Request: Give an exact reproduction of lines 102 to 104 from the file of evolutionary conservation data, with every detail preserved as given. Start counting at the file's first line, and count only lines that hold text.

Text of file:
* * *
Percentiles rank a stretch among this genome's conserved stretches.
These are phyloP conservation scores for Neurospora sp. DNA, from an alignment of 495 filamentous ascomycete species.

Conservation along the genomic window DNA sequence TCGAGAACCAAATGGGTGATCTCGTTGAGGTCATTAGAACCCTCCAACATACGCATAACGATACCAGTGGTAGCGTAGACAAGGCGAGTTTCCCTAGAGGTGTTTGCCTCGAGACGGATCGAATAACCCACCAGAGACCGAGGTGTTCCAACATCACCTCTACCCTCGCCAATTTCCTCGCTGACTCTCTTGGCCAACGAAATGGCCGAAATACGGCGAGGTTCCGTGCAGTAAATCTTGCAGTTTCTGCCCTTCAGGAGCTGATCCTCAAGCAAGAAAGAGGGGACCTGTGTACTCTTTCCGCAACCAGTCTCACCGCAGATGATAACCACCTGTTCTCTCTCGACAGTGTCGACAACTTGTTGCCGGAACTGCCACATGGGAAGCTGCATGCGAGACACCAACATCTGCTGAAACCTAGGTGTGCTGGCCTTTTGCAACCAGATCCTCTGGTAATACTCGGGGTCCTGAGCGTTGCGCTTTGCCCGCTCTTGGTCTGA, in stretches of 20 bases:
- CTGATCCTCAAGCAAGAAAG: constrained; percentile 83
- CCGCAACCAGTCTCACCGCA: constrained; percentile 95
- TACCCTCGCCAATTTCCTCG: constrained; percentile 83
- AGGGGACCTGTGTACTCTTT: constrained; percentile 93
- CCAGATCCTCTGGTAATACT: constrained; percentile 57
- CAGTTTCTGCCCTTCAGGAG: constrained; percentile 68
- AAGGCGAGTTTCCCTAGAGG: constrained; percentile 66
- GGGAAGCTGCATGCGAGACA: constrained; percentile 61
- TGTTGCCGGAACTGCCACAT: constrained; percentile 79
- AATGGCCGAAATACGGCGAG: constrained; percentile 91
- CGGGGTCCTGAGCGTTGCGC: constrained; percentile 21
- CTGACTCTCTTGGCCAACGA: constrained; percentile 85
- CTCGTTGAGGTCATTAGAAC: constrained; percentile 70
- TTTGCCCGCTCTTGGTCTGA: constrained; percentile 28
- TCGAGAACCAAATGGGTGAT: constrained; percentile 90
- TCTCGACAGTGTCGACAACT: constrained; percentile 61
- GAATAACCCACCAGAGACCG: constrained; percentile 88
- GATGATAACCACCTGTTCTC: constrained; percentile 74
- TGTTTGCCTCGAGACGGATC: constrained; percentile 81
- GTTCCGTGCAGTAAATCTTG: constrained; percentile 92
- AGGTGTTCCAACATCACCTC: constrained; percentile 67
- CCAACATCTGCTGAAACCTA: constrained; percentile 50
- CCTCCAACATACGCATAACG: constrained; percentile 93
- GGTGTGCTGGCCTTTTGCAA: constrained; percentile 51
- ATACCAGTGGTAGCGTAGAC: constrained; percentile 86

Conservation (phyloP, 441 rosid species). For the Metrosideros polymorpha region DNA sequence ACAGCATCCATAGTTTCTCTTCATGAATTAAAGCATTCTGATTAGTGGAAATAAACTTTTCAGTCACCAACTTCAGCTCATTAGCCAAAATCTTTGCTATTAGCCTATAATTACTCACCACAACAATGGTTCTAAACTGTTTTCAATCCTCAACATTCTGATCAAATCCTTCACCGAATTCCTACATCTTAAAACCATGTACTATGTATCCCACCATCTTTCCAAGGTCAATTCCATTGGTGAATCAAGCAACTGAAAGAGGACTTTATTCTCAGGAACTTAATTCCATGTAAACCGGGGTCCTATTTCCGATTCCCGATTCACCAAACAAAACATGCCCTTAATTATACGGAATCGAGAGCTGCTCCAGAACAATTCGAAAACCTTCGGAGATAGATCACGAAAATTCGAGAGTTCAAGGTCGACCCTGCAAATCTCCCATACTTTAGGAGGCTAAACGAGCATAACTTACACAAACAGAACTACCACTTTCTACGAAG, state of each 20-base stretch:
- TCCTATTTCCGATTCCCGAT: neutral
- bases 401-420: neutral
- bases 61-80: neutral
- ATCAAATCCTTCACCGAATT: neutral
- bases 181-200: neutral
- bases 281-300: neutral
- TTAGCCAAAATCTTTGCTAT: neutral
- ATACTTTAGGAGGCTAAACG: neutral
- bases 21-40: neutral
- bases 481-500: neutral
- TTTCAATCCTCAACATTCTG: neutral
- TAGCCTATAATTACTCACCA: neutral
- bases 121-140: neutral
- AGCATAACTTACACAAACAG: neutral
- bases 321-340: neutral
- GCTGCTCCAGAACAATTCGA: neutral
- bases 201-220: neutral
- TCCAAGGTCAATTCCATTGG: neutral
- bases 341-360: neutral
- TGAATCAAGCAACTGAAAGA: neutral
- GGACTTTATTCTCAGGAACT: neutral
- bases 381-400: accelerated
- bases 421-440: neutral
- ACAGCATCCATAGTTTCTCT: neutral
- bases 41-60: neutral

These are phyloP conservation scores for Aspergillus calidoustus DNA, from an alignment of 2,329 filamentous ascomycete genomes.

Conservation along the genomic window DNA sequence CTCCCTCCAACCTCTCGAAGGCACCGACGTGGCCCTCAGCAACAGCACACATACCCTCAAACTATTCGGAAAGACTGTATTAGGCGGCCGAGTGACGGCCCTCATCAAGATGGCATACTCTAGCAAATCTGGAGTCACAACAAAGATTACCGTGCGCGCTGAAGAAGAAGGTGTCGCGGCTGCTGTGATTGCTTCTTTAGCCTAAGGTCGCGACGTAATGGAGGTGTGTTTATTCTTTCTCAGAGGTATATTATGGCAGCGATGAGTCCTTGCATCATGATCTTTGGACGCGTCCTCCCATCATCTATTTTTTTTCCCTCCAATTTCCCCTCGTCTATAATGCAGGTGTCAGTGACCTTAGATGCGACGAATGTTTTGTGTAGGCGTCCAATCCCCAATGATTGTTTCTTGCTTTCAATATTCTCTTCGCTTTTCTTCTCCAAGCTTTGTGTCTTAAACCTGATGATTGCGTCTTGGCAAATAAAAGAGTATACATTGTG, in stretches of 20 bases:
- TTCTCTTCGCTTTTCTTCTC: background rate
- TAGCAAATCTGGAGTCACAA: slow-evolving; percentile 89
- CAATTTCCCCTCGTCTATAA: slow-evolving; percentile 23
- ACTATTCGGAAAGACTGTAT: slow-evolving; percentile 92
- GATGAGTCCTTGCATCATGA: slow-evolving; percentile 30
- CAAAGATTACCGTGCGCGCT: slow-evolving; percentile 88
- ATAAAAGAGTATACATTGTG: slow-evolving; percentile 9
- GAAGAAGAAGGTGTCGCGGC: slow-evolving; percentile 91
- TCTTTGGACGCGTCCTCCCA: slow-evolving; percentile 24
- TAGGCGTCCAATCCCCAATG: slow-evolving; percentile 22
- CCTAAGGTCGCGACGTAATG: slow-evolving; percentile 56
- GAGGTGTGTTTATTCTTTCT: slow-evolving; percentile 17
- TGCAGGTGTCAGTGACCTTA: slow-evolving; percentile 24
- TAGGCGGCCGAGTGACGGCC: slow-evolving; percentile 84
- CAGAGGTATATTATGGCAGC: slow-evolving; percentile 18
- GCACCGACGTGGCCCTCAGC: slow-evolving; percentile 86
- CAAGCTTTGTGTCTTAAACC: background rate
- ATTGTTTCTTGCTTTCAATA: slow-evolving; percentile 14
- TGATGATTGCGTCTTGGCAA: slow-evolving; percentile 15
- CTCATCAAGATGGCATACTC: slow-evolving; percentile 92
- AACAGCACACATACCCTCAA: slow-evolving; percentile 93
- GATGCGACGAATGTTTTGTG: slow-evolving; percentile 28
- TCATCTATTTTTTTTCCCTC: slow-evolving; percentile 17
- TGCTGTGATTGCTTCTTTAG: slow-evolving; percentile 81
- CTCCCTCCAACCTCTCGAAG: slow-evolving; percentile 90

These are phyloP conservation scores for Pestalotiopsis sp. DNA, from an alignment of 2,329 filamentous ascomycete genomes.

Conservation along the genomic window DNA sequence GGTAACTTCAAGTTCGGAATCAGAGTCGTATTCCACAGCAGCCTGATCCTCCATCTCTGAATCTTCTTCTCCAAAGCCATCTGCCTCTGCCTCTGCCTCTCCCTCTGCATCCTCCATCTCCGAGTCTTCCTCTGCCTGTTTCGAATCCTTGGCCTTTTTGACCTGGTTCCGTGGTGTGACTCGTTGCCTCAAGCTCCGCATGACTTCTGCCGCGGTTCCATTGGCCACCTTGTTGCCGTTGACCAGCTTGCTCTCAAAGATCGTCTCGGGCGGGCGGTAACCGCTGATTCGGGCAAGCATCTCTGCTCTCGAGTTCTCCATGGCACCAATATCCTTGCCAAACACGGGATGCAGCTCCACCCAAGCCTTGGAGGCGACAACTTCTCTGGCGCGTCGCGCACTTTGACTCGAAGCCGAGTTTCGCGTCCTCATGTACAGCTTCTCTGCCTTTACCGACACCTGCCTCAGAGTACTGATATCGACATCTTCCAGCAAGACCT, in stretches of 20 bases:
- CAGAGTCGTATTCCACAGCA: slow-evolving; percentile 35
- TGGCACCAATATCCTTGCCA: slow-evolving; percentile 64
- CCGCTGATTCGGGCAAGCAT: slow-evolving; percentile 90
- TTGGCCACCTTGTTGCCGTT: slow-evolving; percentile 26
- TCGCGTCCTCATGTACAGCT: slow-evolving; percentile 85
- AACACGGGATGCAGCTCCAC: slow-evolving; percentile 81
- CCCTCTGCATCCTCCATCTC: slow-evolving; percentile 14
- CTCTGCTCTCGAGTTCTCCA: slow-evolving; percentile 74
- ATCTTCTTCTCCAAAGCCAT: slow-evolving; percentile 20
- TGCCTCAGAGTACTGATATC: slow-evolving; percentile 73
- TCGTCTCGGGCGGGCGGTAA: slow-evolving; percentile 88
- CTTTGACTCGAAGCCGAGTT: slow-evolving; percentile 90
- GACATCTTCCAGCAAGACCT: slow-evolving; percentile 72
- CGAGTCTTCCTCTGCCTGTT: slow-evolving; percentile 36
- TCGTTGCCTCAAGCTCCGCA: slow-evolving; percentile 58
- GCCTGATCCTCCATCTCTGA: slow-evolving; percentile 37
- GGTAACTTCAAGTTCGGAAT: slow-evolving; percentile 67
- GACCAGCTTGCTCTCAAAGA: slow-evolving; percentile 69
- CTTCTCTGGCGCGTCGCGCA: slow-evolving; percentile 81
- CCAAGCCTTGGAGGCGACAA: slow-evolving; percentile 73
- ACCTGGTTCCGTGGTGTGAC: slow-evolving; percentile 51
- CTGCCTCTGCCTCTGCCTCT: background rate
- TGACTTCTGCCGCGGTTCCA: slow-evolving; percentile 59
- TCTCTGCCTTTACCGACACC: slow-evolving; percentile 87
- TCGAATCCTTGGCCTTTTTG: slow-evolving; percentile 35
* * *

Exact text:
- CTTCTCTGGCGCGTCGCGCA: slow-evolving; percentile 81
- CCAAGCCTTGGAGGCGACAA: slow-evolving; percentile 73
- ACCTGGTTCCGTGGTGTGAC: slow-evolving; percentile 51